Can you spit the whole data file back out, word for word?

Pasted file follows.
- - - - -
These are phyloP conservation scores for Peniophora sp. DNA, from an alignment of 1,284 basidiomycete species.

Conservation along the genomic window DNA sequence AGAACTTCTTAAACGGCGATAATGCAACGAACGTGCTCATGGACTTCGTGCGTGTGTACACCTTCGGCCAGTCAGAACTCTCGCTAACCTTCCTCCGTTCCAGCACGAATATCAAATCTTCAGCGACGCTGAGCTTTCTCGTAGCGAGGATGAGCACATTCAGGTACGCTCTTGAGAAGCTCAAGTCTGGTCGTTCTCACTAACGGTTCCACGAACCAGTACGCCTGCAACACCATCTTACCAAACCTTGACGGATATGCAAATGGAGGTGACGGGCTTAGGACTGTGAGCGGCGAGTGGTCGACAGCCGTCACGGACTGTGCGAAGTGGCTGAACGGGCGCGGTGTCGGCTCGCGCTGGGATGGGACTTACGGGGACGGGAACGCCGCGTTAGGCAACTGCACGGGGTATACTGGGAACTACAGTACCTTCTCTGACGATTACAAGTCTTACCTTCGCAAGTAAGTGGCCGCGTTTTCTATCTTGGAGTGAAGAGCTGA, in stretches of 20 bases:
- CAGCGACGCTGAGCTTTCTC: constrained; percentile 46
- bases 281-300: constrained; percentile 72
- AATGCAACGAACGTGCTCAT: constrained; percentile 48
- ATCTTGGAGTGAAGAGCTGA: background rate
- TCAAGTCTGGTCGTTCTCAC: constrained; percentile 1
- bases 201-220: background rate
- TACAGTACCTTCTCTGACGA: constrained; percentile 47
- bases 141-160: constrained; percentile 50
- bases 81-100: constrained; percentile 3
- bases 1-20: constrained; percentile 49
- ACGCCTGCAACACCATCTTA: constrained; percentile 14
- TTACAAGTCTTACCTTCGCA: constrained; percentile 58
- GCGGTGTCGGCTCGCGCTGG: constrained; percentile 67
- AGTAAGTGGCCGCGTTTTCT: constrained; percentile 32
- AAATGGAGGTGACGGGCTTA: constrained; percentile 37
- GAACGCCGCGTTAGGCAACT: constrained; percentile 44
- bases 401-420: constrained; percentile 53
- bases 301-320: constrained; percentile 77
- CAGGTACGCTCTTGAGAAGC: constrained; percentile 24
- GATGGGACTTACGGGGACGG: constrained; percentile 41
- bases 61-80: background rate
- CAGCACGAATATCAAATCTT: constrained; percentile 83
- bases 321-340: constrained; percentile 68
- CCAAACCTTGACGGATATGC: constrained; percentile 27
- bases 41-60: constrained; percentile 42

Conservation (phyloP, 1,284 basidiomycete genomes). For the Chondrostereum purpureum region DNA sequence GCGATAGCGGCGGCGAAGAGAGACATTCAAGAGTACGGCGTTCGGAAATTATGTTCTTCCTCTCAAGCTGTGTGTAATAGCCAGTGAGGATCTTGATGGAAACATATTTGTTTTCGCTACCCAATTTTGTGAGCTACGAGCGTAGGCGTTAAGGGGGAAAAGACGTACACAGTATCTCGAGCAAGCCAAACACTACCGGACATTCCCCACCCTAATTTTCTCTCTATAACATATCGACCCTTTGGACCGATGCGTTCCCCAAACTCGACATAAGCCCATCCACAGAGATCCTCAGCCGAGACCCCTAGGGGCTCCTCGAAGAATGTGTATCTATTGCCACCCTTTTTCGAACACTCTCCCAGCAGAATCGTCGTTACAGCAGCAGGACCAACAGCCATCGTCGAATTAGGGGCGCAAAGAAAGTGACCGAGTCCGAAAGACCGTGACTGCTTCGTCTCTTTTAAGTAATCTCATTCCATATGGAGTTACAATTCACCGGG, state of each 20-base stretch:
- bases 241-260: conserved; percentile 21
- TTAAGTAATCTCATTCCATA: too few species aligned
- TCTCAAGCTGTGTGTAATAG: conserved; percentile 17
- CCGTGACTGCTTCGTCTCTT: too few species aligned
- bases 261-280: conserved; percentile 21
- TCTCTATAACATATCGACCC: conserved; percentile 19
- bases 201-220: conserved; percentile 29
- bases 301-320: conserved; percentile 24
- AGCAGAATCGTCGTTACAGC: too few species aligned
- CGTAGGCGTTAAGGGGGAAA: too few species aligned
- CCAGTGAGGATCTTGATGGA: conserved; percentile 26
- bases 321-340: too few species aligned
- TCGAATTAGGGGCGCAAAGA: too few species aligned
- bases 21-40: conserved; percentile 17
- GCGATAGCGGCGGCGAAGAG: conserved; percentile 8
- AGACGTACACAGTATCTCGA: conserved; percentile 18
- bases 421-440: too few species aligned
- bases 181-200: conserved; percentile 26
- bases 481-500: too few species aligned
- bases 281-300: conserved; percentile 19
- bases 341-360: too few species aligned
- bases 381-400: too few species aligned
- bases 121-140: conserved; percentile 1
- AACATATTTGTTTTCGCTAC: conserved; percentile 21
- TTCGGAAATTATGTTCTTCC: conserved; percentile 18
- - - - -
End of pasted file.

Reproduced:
These are phyloP conservation scores for Peniophora sp. DNA, from an alignment of 1,284 basidiomycete species.

Conservation along the genomic window DNA sequence AGAACTTCTTAAACGGCGATAATGCAACGAACGTGCTCATGGACTTCGTGCGTGTGTACACCTTCGGCCAGTCAGAACTCTCGCTAACCTTCCTCCGTTCCAGCACGAATATCAAATCTTCAGCGACGCTGAGCTTTCTCGTAGCGAGGATGAGCACATTCAGGTACGCTCTTGAGAAGCTCAAGTCTGGTCGTTCTCACTAACGGTTCCACGAACCAGTACGCCTGCAACACCATCTTACCAAACCTTGACGGATATGCAAATGGAGGTGACGGGCTTAGGACTGTGAGCGGCGAGTGGTCGACAGCCGTCACGGACTGTGCGAAGTGGCTGAACGGGCGCGGTGTCGGCTCGCGCTGGGATGGGACTTACGGGGACGGGAACGCCGCGTTAGGCAACTGCACGGGGTATACTGGGAACTACAGTACCTTCTCTGACGATTACAAGTCTTACCTTCGCAAGTAAGTGGCCGCGTTTTCTATCTTGGAGTGAAGAGCTGA, in stretches of 20 bases:
- CAGCGACGCTGAGCTTTCTC: constrained; percentile 46
- bases 281-300: constrained; percentile 72
- AATGCAACGAACGTGCTCAT: constrained; percentile 48
- ATCTTGGAGTGAAGAGCTGA: background rate
- TCAAGTCTGGTCGTTCTCAC: constrained; percentile 1
- bases 201-220: background rate
- TACAGTACCTTCTCTGACGA: constrained; percentile 47
- bases 141-160: constrained; percentile 50
- bases 81-100: constrained; percentile 3
- bases 1-20: constrained; percentile 49
- ACGCCTGCAACACCATCTTA: constrained; percentile 14
- TTACAAGTCTTACCTTCGCA: constrained; percentile 58
- GCGGTGTCGGCTCGCGCTGG: constrained; percentile 67
- AGTAAGTGGCCGCGTTTTCT: constrained; percentile 32
- AAATGGAGGTGACGGGCTTA: constrained; percentile 37
- GAACGCCGCGTTAGGCAACT: constrained; percentile 44
- bases 401-420: constrained; percentile 53
- bases 301-320: constrained; percentile 77
- CAGGTACGCTCTTGAGAAGC: constrained; percentile 24
- GATGGGACTTACGGGGACGG: constrained; percentile 41
- bases 61-80: background rate
- CAGCACGAATATCAAATCTT: constrained; percentile 83
- bases 321-340: constrained; percentile 68
- CCAAACCTTGACGGATATGC: constrained; percentile 27
- bases 41-60: constrained; percentile 42

Conservation (phyloP, 1,284 basidiomycete genomes). For the Chondrostereum purpureum region DNA sequence GCGATAGCGGCGGCGAAGAGAGACATTCAAGAGTACGGCGTTCGGAAATTATGTTCTTCCTCTCAAGCTGTGTGTAATAGCCAGTGAGGATCTTGATGGAAACATATTTGTTTTCGCTACCCAATTTTGTGAGCTACGAGCGTAGGCGTTAAGGGGGAAAAGACGTACACAGTATCTCGAGCAAGCCAAACACTACCGGACATTCCCCACCCTAATTTTCTCTCTATAACATATCGACCCTTTGGACCGATGCGTTCCCCAAACTCGACATAAGCCCATCCACAGAGATCCTCAGCCGAGACCCCTAGGGGCTCCTCGAAGAATGTGTATCTATTGCCACCCTTTTTCGAACACTCTCCCAGCAGAATCGTCGTTACAGCAGCAGGACCAACAGCCATCGTCGAATTAGGGGCGCAAAGAAAGTGACCGAGTCCGAAAGACCGTGACTGCTTCGTCTCTTTTAAGTAATCTCATTCCATATGGAGTTACAATTCACCGGG, state of each 20-base stretch:
- bases 241-260: conserved; percentile 21
- TTAAGTAATCTCATTCCATA: too few species aligned
- TCTCAAGCTGTGTGTAATAG: conserved; percentile 17
- CCGTGACTGCTTCGTCTCTT: too few species aligned
- bases 261-280: conserved; percentile 21
- TCTCTATAACATATCGACCC: conserved; percentile 19
- bases 201-220: conserved; percentile 29
- bases 301-320: conserved; percentile 24
- AGCAGAATCGTCGTTACAGC: too few species aligned
- CGTAGGCGTTAAGGGGGAAA: too few species aligned
- CCAGTGAGGATCTTGATGGA: conserved; percentile 26
- bases 321-340: too few species aligned
- TCGAATTAGGGGCGCAAAGA: too few species aligned
- bases 21-40: conserved; percentile 17
- GCGATAGCGGCGGCGAAGAG: conserved; percentile 8
- AGACGTACACAGTATCTCGA: conserved; percentile 18
- bases 421-440: too few species aligned
- bases 181-200: conserved; percentile 26
- bases 481-500: too few species aligned
- bases 281-300: conserved; percentile 19
- bases 341-360: too few species aligned
- bases 381-400: too few species aligned
- bases 121-140: conserved; percentile 1
- AACATATTTGTTTTCGCTAC: conserved; percentile 21
- TTCGGAAATTATGTTCTTCC: conserved; percentile 18